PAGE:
• James’ cramps become hot issue, Gatorade apologizes

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    LeBron James of the Miami Heat sits on the sidelines after cramping up during Game 1 of the NBA Finals against the San Antonio Spurs, June 5, 2014 in San Antonio, Texas.  The Spurs defeated the Heat 110-95, taking to lead the series 1-0.  AFP PHOTO / Robyn Beck

    LeBron James of the Miami Heat sits on the sidelines after cramping up during Game 1 of the NBA Finals against the San Antonio Spurs, June 5, 2014 in San Antonio, Texas. The Spurs defeated the Heat 110-95, taking to lead the series 1-0. AFP PHOTO / Robyn Beck

    SAN ANTONIO: For the first three rounds of the playoffs, LeBron James ran roughshod over the competition, barging through defenses like child’s play and picking up field goals like they were on sale at bargain prices.

    So the Miami Heat was shocked when the two-time reigning NBA finals Most Valuable Player was immobilized by leg cramps and unable to even take a baby step forward late in the fourth quarter of Thursday’s tightly-contested game one of the finals.

    “It felt like a punch in the gut when you see your leader limping like that back to the bench,” said Heat coach Erik Spoelstra.

    James was still feeling the effects of the leg cramps when he met with reporters on Friday (Saturday in Manila), after doctors treated his dehydration and cramping with intravenous drips.

    “I am pretty sore right now from the muscle spasms,” said James, but he insisted he will be fine for Sunday’s Game Two.

    “I got two and a half bags of IV last night. So obviously I got no sleep.”

    The top-seeded San Antonio Spurs took a 1-0 lead in the best-of-seven series by beating the two-time reigning champion Heat 110-95 on Thursday.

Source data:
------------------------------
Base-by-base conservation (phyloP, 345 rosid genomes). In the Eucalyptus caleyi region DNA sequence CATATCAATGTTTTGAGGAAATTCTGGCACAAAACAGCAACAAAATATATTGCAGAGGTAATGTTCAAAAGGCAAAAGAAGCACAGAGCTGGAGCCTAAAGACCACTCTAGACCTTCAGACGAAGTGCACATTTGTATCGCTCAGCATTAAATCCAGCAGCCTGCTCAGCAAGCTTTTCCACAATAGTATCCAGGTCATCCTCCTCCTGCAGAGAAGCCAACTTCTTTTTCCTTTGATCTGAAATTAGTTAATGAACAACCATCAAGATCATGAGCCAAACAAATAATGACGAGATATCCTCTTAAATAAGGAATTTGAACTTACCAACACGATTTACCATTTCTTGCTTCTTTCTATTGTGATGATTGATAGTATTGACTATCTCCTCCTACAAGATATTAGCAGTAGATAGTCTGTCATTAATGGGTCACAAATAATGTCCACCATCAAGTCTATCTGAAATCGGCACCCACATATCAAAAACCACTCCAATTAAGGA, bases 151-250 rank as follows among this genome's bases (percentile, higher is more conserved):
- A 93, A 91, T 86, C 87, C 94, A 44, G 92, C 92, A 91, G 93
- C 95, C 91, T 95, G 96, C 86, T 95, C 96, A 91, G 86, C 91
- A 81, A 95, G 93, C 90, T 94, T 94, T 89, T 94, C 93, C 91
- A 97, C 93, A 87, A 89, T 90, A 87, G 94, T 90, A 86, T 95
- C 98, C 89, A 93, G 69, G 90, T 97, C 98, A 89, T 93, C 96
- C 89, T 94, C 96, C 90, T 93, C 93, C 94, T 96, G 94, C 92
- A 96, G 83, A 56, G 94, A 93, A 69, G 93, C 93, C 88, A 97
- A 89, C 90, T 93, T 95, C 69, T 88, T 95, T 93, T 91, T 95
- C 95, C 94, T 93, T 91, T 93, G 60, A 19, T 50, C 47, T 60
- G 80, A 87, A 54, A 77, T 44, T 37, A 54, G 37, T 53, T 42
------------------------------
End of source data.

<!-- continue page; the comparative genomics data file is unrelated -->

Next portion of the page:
But all the talk Friday was about the failed air conditioning system, which caused temperatures to soar to more than 30 degrees Celsius (90 Fahrenheit) inside the AT&T Center.

    That created huge difficulties for the players, especially James, who has had a career-long problem with staying hydrated in sweltering temperatures.

    “It was extreme conditions. I never played an NBA game like that with the heat. I sweat a lot . . . This used to happen to me a lot in high school. I [have]been tested for it.”

    James has taken some flack in social media circles over the incident.

    Fans using the hashtag #Lebroning posted pictures of themselves on Twitter pretending to have leg cramps.

    And American sports drink company Gatorade Co. mocked him on their twitter feed, though they later apologized.

    Gatorade is the official sports drink of the NBA since 1984, but James endorses their competitor Powerade.

    Gatorade deleted the tweets Friday and said it was sorry.

    “We got caught up in the heat of the battle. As a longtime partner of the Miami Heat, we support the entire team,” Gatorade said in a statement.

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